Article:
The Many Legislative Paths of e-Vapor Products-Confusing Ain’t It

In a recent article from the Courthouse News Service, the state of Indiana is addressing the legislative over site of e-Vapor products per Enroll Act 1432 ( http://www.courthousenews.com/2015/05/14/vaping-companies-see-bias-in-indiana-law.htm ).

In the years since the e-Vapor market began (2007) state, local and national legislators and legislative bodies have mulled over how to regulate these products as when you hire regulators, they are paid to regulate-and boy do they.

Cities can impose use restrictions on where e-Vapor products are used but cannot ban our sales and states are also unable to ban this legal tobacco product but can impose, as is being shamelessly now done in Minnesota, massive tax burdens on e-Vapor products and require stifling licensing processes and business code practices that will lead to predatory regulations which naturally lead to free market constrictions by leveling layers of costs on start up businesses.

In trying to explain the overlapping roles local municipalities, states and the federal government have in regulating e-Vapor the simplest way to do this is to state that local municipalities cannot ban the sale of e-Vapor products as they were successfully litigated to be regulated by the FDA as a tobacco product and the FDA agreed and stated “The government has decided not to seek further review of this decision, and FDA will comply with the jurisdictional lines established by Sottera” . The FDA also stated the following, “The court held that e-cigarettes and other products made or derived from tobacco can be regulated as  “tobacco products” under the Act and are not drugs/devices unless they are marketed for therapeutic purposes.”

“The government has decided not to seek further review of this decision, and FDA will comply with the jurisdictional lines established by Sottera.”http://www.fda.gov/NewsEvents/PublicHealthFocus/ucm252360.htm )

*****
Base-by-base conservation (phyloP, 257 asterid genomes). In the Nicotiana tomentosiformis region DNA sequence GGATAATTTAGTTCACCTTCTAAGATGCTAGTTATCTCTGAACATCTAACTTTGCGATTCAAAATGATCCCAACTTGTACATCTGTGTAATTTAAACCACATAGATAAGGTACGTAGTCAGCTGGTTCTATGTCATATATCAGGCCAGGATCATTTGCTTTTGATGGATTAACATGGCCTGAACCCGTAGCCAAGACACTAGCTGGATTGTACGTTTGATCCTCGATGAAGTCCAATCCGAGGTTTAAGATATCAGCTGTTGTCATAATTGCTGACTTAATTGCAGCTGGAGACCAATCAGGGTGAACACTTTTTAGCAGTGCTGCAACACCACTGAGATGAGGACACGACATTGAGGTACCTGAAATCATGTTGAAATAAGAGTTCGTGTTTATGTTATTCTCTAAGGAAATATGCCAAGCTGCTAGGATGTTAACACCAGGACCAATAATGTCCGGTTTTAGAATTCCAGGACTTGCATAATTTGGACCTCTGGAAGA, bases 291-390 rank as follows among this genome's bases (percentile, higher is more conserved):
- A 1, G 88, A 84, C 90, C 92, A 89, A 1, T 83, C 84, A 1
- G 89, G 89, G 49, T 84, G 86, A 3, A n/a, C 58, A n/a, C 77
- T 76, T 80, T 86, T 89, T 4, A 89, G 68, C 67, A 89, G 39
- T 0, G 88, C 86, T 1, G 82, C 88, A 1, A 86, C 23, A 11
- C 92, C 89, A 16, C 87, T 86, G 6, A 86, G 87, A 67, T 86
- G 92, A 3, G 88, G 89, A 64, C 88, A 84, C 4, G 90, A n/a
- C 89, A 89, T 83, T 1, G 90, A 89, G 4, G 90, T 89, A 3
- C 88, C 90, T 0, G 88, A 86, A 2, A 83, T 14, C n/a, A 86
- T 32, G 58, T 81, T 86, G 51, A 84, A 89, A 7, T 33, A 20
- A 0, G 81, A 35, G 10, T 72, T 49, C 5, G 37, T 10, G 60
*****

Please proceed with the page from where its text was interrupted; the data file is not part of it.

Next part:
There is one simple word in the latter text from the FDA on this court mandate to regulate e-Cigs as a tobacco product that is leading to the massive confusion and that is the little verb “can”. The federal appeals court mandated that the FDA regulate e-Cigs as a tobacco product and since this decision in December of 2010 the FDA has mulled over how best to properly and hopefully responsibly accomplish this. The problem that is occurring is that in the time it is taking for the FDA to come out with it final regs of the industry, states and local municipalities are moving forward with their own regulations-and this is causing massive confusion for the industry, investors and more importantly the American public who is greatly benefiting from our products.

There is no better example of how these delays in FDA action is leading to redundant, unnecessary and wholly confusing e-Vapor acts being discussed and actually enacted then to read the e-Vapor control act that the state of Indiana is considering. When you read through the act you come across this sentence. “The purpose of this article is, in the absence of federal regulations, to protect public health and safety by: (1) ensuring the safety and security of e-liquid manufactured for sale in Indiana”. https://iga.in.gov/static-documents/4/a/8/2/4a82456e/HB1432.07.ENRH.pdf )

“In the absence of federal regulations” are the words that are leading to legislative, market and public confusion. It is our hopes that as the FDA is slated to announce new regulations on the e-Vapor market this June, that the agency will see that in our eighth year on the domestic market we are providing a very important product for Americans to utilize as their most desired product option to the smoking of tobacco cigarettes and stifling market restrictions will only hurt our momentum.

Leave a Reply